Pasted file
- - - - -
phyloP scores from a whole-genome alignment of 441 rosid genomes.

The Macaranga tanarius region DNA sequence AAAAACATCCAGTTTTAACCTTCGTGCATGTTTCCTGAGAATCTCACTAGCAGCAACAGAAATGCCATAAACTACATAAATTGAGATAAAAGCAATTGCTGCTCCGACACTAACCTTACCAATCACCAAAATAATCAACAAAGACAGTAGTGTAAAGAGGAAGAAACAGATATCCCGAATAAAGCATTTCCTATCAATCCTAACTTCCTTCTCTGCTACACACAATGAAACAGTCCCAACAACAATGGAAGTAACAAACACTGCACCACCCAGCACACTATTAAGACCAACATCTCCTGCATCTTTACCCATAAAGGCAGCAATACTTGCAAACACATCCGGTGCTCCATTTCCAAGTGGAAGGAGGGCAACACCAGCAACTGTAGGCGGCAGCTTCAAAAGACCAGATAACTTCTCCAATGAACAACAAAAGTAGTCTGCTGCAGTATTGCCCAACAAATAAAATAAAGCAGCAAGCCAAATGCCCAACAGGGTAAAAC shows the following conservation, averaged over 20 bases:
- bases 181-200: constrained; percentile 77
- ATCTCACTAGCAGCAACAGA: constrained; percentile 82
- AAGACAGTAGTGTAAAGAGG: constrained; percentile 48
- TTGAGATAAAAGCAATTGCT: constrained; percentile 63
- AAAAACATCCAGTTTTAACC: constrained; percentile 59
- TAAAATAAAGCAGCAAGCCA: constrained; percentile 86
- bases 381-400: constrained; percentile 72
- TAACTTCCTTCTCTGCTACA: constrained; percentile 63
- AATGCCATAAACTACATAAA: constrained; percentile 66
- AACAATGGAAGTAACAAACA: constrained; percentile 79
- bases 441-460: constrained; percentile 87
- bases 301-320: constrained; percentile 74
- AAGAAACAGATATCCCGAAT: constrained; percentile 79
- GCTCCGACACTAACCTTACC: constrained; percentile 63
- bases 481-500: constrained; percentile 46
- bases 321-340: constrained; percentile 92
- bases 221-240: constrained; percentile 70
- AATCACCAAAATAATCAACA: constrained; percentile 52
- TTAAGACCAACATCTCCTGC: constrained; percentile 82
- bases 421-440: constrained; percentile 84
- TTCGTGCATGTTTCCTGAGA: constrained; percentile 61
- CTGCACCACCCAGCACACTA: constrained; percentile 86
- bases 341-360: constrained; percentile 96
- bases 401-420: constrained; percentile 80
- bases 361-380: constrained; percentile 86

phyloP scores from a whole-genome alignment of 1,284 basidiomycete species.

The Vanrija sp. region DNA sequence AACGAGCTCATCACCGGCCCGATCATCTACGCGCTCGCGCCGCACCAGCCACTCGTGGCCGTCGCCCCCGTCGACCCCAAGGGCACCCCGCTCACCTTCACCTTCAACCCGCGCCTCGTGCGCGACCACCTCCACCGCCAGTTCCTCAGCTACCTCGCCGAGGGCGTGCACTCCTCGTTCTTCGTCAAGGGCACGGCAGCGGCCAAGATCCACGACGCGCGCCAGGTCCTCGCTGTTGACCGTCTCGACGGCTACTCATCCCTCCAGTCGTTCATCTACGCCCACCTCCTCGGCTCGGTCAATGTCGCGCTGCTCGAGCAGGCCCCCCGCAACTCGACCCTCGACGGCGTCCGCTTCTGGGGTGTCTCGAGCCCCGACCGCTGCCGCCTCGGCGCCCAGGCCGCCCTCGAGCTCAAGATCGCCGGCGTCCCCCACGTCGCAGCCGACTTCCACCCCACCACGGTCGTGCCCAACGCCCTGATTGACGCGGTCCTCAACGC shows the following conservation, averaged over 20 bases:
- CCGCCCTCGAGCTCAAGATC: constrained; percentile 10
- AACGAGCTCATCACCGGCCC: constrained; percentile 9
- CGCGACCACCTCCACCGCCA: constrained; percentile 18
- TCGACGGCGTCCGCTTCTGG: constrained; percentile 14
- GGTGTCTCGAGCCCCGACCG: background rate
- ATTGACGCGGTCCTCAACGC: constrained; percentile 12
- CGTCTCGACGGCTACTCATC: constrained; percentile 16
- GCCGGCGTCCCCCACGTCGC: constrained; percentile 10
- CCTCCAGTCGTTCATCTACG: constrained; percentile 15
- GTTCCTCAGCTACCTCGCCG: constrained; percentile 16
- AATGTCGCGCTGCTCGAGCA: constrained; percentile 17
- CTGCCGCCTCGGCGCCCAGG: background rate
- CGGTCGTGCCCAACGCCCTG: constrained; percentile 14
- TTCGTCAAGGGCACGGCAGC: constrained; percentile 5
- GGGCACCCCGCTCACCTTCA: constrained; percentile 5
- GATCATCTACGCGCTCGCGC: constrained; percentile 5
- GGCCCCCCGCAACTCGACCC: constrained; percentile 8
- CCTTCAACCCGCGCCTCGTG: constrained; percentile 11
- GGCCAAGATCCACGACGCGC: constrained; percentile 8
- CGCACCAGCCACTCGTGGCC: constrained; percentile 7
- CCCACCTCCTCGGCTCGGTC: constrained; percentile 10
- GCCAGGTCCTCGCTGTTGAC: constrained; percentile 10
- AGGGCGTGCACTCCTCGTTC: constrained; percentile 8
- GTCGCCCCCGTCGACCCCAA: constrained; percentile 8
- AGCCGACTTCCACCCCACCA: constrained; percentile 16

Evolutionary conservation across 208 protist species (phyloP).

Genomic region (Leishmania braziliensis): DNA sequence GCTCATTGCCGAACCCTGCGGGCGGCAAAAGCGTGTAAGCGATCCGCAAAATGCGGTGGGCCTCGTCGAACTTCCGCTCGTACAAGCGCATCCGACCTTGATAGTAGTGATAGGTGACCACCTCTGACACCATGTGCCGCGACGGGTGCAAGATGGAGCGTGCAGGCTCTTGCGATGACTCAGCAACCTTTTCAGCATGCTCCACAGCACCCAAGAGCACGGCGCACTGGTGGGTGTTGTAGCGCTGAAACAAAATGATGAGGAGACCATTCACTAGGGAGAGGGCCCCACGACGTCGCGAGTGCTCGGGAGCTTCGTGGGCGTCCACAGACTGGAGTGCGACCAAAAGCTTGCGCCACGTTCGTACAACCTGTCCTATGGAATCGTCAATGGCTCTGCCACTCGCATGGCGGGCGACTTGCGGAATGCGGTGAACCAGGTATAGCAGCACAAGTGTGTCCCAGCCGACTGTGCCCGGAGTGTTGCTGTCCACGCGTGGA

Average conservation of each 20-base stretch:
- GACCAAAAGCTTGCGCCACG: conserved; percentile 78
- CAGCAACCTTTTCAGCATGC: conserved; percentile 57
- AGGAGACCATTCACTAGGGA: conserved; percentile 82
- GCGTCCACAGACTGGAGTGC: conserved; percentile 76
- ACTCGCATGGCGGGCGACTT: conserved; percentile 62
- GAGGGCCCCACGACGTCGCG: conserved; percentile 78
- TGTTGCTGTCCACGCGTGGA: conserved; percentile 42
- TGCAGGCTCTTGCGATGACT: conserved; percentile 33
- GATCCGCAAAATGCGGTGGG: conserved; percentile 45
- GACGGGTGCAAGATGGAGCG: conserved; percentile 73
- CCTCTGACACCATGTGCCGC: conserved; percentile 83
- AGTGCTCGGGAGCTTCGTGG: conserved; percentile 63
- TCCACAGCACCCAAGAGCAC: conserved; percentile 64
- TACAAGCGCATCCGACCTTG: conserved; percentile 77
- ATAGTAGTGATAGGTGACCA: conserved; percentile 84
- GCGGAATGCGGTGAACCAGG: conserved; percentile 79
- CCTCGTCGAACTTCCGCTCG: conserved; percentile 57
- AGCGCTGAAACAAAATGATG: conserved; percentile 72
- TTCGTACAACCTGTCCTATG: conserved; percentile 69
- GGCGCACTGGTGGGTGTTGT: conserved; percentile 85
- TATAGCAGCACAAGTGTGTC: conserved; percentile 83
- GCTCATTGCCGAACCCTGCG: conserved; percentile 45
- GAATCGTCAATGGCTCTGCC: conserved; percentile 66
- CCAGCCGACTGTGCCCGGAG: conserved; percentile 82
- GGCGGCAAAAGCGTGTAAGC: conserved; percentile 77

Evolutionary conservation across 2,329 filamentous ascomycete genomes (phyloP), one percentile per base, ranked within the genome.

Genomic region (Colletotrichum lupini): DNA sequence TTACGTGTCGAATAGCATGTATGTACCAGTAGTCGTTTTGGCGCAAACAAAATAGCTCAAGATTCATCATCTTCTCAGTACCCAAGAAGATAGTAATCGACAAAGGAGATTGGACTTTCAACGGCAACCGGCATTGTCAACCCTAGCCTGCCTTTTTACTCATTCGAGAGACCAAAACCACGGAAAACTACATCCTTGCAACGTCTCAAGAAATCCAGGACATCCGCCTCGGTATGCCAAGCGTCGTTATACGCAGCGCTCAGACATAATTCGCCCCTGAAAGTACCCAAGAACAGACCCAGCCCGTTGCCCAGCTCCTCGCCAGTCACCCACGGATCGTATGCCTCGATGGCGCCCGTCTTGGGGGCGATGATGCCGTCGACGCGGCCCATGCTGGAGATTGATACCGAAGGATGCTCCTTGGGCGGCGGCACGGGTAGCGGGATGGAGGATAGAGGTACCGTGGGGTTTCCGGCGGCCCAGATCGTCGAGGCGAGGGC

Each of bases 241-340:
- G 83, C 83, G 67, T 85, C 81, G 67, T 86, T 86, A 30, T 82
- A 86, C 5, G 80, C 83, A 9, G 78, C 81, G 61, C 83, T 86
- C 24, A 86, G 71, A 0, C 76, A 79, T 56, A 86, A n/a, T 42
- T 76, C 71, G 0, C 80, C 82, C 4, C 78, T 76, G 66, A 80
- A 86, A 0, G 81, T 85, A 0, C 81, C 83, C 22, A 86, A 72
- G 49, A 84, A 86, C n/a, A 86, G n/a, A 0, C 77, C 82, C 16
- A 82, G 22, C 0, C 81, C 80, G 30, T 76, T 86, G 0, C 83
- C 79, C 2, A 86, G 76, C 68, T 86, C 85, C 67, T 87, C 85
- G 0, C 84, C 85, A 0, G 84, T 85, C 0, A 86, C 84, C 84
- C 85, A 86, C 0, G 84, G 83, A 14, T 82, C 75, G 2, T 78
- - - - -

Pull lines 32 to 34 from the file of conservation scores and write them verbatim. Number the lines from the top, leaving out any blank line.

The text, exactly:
- CGCGACCACCTCCACCGCCA: constrained; percentile 18
- TCGACGGCGTCCGCTTCTGG: constrained; percentile 14
- GGTGTCTCGAGCCCCGACCG: background rate